Nicole Austin-Hillery is the first-ever executive director of the U.S. Program at Human Rights Watch, where her work focuses on addressing and combatting systemic racism, improving the U.S. immigration system, tackling rights problems within the domestic criminal justice system, and advocating for policies to address poverty and inequality informed by international human rights standards. In addition to her time at Human Rights Watch, Austin-Hillery has spent her career focused on protecting, defending, and expanding rights from both the human and civil rights perspectives. She will discuss the intersection of an expansive rights approach for the Chautauqua Lecture Series.
Prior to joining Human Rights Watch, Austin-Hillery was the first director and counsel of The Brennan Center’s Washington, D.C. office, which she opened in March 2008. At the Brennan Center, she oversaw the growth and development of the center’s advocacy and policy development work in Washington and served as its chief representative before Congress and the Executive Branch. Prior to her time at the Brennan Center, Austin-Hillery litigated at the law firm of Mehri & Skalet, PLLC as part of the firm’s civil rights employment class action practice and as the George N. Lindsay Civil Rights Law Fellow at the national office of the Lawyers’ Committee for Civil Rights Under Law in Washington, D.C. where she focused on housing litigation and policy.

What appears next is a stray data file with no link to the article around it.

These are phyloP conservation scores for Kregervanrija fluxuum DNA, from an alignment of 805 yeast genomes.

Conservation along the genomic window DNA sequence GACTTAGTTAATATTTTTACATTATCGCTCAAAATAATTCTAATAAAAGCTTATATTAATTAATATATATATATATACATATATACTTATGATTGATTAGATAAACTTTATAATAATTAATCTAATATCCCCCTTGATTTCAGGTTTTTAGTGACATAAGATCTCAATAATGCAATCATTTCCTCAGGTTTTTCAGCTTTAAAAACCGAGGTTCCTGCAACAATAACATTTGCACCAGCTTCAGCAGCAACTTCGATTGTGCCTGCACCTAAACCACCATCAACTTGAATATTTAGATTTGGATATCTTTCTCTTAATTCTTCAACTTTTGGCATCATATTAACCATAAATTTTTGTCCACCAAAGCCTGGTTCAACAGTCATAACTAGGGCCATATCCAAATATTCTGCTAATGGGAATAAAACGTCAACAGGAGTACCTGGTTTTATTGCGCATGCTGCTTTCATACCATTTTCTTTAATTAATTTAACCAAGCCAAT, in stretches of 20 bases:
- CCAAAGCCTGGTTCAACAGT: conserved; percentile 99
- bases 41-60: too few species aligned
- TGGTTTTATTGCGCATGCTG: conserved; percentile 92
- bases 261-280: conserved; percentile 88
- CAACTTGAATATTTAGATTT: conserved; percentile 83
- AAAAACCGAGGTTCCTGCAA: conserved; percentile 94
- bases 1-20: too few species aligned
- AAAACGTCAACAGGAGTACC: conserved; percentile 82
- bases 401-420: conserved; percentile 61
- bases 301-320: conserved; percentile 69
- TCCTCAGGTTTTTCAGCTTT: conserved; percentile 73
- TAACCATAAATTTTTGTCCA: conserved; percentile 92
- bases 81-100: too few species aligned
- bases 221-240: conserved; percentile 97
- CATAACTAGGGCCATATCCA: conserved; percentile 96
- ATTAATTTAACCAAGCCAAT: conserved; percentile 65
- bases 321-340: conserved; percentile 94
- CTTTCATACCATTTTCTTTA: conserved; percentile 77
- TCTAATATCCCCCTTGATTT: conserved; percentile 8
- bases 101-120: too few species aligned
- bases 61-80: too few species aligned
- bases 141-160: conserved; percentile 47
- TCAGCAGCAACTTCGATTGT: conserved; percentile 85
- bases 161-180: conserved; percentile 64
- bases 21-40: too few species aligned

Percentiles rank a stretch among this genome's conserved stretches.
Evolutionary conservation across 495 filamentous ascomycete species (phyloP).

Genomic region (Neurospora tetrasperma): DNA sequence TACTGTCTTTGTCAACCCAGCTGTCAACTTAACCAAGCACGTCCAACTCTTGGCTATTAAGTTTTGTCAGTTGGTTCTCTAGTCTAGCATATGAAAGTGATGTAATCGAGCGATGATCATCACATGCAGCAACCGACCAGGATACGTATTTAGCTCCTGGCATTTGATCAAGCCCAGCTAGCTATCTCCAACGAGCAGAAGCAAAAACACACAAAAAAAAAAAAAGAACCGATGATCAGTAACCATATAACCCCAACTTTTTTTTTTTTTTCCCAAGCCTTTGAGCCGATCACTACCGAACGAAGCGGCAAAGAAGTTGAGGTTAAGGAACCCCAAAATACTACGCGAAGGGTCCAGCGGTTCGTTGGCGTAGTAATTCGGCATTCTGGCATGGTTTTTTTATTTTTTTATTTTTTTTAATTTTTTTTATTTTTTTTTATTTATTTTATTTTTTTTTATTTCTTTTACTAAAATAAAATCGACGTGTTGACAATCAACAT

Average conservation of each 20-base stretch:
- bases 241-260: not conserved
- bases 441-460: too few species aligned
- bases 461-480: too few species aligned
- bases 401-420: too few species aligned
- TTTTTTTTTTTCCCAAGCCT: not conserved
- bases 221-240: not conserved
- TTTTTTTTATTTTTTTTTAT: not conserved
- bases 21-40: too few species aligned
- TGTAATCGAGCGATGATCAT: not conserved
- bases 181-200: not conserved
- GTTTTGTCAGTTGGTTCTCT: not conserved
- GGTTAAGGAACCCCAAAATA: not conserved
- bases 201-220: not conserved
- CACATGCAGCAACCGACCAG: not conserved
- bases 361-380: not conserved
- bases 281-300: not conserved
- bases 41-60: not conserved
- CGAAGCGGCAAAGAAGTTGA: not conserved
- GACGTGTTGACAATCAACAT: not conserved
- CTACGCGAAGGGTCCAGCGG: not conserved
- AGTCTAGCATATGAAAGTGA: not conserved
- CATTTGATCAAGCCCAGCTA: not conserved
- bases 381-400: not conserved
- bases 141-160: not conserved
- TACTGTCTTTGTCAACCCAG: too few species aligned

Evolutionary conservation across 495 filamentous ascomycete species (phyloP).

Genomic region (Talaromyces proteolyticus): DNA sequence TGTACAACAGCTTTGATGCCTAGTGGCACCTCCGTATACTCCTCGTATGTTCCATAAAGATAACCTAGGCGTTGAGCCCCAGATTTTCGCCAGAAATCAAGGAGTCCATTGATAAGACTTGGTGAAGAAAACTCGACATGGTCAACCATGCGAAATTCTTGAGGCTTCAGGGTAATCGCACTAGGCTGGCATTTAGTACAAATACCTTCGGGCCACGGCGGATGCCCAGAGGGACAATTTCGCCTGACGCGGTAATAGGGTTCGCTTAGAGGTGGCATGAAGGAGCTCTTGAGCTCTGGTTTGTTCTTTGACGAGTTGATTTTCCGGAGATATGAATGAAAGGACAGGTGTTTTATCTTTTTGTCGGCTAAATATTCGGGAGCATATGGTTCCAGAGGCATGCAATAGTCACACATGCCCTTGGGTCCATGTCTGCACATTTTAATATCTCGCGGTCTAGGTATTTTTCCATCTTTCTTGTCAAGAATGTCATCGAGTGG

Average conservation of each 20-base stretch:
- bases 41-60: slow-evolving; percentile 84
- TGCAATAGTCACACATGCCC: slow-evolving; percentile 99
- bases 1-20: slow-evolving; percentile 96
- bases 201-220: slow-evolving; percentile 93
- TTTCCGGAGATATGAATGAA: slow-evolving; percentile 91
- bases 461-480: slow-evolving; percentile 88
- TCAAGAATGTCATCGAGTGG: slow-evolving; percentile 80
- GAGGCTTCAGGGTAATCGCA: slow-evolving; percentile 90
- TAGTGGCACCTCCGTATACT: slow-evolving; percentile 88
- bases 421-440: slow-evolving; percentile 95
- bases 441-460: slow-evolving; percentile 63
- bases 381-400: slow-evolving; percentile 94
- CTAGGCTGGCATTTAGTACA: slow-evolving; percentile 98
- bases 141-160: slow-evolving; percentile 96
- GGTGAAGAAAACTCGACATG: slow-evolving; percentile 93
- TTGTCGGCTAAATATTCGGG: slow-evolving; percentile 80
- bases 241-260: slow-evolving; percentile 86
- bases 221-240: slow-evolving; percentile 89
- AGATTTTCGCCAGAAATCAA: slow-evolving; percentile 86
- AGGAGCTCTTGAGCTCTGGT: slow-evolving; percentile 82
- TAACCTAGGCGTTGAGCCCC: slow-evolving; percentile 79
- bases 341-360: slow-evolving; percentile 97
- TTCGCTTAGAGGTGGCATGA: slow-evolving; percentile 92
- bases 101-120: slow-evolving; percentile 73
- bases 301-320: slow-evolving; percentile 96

She served as the 2018-2019 president of the Washington Bar Association, is a past president and current board member of the Washington Council of Lawyers, formerly served as an Advisory Committee Member of the ABA Standing Committee on Election Law, serves on the Board of Common Cause and is a former co-chair of the ABA Criminal Justice Section’s Defense Function Committee. She has also been an adjunct civil rights professor at the University of the District of Columbia David A. Clarke School of Law and is a former Wasserstein Public Interest Fellow at Harvard Law School.
Austin-Hillery is a graduate of the Howard University School of Law and Carnegie Mellon University.